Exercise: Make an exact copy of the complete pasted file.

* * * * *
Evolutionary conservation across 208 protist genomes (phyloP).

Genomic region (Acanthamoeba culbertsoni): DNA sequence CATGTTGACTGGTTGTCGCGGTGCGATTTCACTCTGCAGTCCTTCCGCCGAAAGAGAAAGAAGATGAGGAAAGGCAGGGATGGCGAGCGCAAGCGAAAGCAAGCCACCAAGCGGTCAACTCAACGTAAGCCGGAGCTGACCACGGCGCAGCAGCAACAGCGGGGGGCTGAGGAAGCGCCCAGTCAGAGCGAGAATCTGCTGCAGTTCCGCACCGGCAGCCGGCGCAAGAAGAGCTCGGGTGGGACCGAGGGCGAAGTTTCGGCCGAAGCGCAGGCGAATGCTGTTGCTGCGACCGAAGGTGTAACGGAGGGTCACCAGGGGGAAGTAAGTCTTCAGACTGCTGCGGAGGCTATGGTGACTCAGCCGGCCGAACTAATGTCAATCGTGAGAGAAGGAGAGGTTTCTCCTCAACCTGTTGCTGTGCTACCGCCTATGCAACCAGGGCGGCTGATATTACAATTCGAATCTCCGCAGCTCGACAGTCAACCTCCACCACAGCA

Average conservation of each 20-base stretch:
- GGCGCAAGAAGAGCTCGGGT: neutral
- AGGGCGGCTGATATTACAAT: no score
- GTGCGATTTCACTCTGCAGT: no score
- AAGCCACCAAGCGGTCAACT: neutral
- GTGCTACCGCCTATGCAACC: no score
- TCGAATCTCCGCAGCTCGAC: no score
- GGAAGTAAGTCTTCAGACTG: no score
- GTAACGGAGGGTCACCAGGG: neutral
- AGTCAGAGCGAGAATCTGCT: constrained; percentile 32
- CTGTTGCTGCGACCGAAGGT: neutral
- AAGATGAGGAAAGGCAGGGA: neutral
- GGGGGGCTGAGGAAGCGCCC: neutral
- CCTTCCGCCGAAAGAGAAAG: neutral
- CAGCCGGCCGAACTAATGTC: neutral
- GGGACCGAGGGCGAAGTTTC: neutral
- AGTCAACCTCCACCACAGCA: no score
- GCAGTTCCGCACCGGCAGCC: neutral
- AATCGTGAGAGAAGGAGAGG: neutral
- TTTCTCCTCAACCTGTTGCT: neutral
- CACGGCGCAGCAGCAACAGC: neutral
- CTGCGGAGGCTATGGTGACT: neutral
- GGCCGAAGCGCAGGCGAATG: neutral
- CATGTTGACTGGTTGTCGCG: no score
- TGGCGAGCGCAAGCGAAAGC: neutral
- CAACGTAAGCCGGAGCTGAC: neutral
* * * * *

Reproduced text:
Evolutionary conservation across 208 protist genomes (phyloP).

Genomic region (Acanthamoeba culbertsoni): DNA sequence CATGTTGACTGGTTGTCGCGGTGCGATTTCACTCTGCAGTCCTTCCGCCGAAAGAGAAAGAAGATGAGGAAAGGCAGGGATGGCGAGCGCAAGCGAAAGCAAGCCACCAAGCGGTCAACTCAACGTAAGCCGGAGCTGACCACGGCGCAGCAGCAACAGCGGGGGGCTGAGGAAGCGCCCAGTCAGAGCGAGAATCTGCTGCAGTTCCGCACCGGCAGCCGGCGCAAGAAGAGCTCGGGTGGGACCGAGGGCGAAGTTTCGGCCGAAGCGCAGGCGAATGCTGTTGCTGCGACCGAAGGTGTAACGGAGGGTCACCAGGGGGAAGTAAGTCTTCAGACTGCTGCGGAGGCTATGGTGACTCAGCCGGCCGAACTAATGTCAATCGTGAGAGAAGGAGAGGTTTCTCCTCAACCTGTTGCTGTGCTACCGCCTATGCAACCAGGGCGGCTGATATTACAATTCGAATCTCCGCAGCTCGACAGTCAACCTCCACCACAGCA

Average conservation of each 20-base stretch:
- GGCGCAAGAAGAGCTCGGGT: neutral
- AGGGCGGCTGATATTACAAT: no score
- GTGCGATTTCACTCTGCAGT: no score
- AAGCCACCAAGCGGTCAACT: neutral
- GTGCTACCGCCTATGCAACC: no score
- TCGAATCTCCGCAGCTCGAC: no score
- GGAAGTAAGTCTTCAGACTG: no score
- GTAACGGAGGGTCACCAGGG: neutral
- AGTCAGAGCGAGAATCTGCT: constrained; percentile 32
- CTGTTGCTGCGACCGAAGGT: neutral
- AAGATGAGGAAAGGCAGGGA: neutral
- GGGGGGCTGAGGAAGCGCCC: neutral
- CCTTCCGCCGAAAGAGAAAG: neutral
- CAGCCGGCCGAACTAATGTC: neutral
- GGGACCGAGGGCGAAGTTTC: neutral
- AGTCAACCTCCACCACAGCA: no score
- GCAGTTCCGCACCGGCAGCC: neutral
- AATCGTGAGAGAAGGAGAGG: neutral
- TTTCTCCTCAACCTGTTGCT: neutral
- CACGGCGCAGCAGCAACAGC: neutral
- CTGCGGAGGCTATGGTGACT: neutral
- GGCCGAAGCGCAGGCGAATG: neutral
- CATGTTGACTGGTTGTCGCG: no score
- TGGCGAGCGCAAGCGAAAGC: neutral
- CAACGTAAGCCGGAGCTGAC: neutral